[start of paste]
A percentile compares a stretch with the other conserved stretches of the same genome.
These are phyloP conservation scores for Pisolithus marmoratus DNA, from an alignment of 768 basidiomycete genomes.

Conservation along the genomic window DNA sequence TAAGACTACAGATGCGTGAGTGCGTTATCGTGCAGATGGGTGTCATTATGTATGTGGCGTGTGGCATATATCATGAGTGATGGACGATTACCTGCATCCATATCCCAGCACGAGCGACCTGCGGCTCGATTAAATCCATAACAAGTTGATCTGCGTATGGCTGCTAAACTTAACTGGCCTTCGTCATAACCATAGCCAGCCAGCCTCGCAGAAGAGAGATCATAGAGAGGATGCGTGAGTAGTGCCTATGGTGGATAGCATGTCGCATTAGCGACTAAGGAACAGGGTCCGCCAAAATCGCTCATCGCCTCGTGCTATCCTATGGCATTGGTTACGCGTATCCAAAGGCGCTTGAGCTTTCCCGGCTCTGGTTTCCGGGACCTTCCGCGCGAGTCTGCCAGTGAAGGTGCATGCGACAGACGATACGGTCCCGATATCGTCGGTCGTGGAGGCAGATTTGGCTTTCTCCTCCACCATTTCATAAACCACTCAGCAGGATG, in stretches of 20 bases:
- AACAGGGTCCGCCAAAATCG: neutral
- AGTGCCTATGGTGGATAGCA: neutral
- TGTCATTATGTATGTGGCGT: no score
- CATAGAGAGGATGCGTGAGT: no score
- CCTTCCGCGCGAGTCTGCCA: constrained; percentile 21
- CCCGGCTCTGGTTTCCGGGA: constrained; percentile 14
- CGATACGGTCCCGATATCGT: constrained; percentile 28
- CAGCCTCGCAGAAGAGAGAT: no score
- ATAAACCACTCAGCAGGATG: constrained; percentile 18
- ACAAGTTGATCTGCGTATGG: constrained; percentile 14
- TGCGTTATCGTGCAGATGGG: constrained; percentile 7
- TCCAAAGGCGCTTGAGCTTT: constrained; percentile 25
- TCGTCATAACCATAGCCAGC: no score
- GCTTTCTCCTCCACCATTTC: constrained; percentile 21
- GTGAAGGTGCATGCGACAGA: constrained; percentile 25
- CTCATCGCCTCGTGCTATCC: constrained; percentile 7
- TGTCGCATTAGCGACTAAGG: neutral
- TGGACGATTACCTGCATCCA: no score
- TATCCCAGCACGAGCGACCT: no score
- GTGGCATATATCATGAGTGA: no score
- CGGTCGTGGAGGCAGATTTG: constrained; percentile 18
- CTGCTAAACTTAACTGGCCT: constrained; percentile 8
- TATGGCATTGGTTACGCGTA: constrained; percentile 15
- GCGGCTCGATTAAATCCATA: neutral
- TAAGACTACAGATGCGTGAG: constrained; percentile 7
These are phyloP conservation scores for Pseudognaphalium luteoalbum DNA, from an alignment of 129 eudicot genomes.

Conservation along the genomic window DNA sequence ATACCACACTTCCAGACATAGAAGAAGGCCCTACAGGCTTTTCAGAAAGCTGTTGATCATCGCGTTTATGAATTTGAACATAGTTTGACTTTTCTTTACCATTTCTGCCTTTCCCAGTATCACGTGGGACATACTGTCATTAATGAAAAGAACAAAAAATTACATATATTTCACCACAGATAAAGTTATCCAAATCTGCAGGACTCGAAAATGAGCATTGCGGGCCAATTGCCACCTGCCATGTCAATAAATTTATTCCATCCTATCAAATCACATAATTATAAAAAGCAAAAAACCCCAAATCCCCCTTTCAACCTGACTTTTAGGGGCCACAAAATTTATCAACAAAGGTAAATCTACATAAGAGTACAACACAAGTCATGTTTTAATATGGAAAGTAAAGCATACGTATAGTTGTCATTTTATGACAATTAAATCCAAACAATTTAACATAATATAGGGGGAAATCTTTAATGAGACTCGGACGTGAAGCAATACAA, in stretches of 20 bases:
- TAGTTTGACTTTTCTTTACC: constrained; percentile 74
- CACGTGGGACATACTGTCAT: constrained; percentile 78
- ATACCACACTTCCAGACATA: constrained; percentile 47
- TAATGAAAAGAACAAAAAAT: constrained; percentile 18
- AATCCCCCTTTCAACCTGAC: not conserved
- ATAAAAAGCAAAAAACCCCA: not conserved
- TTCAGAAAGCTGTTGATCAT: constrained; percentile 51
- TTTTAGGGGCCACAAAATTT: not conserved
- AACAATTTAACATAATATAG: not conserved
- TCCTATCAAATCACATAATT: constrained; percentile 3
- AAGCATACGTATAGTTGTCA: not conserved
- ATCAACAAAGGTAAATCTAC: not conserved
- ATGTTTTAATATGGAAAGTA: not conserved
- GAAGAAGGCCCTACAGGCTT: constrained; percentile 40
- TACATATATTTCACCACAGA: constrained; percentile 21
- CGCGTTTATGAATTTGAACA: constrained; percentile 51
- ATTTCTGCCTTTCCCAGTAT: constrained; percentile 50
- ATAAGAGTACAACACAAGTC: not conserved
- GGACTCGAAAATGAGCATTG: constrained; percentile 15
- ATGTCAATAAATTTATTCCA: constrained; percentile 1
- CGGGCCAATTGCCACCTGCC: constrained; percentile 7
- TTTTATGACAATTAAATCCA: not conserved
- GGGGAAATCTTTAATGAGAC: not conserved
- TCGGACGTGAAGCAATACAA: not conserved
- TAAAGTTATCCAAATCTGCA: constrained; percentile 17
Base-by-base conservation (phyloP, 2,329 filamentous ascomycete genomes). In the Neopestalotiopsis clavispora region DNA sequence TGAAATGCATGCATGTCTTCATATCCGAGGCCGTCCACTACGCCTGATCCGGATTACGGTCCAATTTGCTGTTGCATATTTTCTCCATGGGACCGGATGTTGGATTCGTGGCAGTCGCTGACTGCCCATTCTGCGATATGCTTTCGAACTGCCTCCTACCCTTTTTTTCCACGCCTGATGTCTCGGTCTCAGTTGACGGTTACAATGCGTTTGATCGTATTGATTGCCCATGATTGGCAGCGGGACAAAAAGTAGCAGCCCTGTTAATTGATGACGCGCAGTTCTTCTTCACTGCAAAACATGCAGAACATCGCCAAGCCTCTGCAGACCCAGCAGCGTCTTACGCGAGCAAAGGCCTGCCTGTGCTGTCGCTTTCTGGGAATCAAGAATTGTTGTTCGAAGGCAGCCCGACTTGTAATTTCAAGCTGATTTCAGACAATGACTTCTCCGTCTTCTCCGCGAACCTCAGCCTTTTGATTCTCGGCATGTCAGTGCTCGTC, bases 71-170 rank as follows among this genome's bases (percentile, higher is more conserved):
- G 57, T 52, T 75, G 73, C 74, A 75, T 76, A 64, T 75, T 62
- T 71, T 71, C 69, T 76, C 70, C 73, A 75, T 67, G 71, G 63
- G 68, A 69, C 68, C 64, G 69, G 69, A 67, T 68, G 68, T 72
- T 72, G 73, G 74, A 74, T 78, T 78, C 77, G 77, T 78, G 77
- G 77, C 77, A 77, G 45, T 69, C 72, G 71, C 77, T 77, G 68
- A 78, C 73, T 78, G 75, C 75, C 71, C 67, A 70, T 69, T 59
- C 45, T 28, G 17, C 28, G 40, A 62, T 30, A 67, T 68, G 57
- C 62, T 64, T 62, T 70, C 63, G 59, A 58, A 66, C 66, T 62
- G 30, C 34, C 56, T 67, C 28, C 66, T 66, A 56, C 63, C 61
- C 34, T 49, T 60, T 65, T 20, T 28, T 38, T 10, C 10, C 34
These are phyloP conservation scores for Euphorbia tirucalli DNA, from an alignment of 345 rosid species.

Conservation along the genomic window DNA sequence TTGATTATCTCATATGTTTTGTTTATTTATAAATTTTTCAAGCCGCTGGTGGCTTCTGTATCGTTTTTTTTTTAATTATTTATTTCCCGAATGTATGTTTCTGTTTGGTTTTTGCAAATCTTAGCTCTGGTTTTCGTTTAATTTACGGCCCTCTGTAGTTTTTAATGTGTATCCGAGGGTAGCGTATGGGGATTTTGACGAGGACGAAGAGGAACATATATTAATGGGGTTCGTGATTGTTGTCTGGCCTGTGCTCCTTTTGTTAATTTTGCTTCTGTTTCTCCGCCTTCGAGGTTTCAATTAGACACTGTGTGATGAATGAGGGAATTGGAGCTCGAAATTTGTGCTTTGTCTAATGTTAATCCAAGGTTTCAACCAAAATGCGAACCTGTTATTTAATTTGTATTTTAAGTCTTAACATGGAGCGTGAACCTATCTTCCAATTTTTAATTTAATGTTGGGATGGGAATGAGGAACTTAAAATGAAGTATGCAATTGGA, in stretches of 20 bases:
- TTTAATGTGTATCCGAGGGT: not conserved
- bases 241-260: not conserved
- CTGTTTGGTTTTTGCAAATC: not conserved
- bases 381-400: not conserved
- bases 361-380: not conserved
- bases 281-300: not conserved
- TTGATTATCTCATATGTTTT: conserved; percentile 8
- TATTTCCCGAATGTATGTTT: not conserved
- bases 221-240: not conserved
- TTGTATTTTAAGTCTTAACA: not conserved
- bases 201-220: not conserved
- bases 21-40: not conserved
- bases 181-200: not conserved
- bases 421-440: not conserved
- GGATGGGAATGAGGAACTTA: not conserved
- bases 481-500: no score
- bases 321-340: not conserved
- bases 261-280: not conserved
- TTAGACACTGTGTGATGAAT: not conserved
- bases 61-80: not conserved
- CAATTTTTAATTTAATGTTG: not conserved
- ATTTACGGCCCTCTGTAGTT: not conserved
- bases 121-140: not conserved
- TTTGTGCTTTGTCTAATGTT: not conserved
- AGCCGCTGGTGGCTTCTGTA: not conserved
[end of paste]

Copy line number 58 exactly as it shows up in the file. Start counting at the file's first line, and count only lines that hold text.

- T 71, T 71, C 69, T 76, C 70, C 73, A 75, T 67, G 71, G 63